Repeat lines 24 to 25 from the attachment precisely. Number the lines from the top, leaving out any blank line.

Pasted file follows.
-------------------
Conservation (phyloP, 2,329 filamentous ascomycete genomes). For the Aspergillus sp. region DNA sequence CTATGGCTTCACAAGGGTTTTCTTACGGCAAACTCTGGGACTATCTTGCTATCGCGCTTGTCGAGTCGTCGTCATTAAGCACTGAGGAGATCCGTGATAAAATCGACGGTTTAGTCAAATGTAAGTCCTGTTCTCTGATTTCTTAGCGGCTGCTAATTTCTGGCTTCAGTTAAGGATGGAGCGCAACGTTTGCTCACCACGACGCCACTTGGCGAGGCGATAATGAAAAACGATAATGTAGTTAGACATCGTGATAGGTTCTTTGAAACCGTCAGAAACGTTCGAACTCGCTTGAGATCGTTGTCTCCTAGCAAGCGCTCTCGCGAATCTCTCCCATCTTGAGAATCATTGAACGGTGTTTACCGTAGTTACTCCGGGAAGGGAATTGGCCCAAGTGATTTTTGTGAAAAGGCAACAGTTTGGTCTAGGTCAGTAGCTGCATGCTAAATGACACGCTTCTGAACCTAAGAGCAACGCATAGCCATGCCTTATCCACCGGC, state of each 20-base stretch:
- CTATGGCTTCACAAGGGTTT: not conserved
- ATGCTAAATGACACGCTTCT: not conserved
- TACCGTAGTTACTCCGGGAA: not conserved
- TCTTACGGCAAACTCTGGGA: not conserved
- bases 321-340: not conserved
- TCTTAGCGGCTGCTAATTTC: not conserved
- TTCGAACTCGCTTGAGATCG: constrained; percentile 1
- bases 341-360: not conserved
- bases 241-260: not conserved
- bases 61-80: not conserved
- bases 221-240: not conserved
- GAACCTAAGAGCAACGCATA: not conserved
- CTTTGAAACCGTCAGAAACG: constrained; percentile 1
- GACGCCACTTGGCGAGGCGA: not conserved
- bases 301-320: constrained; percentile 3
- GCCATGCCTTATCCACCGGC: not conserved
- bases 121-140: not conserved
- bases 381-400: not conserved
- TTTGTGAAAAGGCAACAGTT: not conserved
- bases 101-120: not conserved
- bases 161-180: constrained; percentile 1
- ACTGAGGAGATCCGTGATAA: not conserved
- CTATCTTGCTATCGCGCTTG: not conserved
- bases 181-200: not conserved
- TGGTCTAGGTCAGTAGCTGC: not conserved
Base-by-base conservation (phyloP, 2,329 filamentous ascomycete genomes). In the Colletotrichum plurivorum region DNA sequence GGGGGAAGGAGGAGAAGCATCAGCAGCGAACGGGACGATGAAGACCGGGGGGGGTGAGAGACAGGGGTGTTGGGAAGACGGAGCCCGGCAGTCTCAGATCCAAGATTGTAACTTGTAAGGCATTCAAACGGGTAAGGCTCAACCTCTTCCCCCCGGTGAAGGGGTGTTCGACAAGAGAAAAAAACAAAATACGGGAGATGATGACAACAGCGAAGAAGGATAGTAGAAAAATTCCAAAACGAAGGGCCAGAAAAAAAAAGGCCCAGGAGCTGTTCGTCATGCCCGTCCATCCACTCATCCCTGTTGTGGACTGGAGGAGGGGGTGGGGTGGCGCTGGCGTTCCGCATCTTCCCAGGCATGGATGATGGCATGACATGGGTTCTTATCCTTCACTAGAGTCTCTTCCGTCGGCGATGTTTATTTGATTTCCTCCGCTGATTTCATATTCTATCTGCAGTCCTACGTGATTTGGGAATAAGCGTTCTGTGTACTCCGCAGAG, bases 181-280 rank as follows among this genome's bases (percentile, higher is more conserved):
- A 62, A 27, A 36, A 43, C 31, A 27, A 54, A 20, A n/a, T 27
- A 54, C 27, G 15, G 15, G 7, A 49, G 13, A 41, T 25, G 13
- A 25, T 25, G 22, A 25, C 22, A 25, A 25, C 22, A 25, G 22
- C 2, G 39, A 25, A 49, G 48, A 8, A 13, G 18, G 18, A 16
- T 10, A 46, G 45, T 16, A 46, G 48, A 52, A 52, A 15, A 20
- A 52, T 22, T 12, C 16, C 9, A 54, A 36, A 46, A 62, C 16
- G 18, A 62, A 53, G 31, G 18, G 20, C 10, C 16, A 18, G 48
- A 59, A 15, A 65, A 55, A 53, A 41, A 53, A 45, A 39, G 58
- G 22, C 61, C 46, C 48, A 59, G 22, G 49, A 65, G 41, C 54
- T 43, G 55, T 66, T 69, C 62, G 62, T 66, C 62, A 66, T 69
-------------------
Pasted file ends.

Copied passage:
- CTATCTTGCTATCGCGCTTG: not conserved
- bases 181-200: not conserved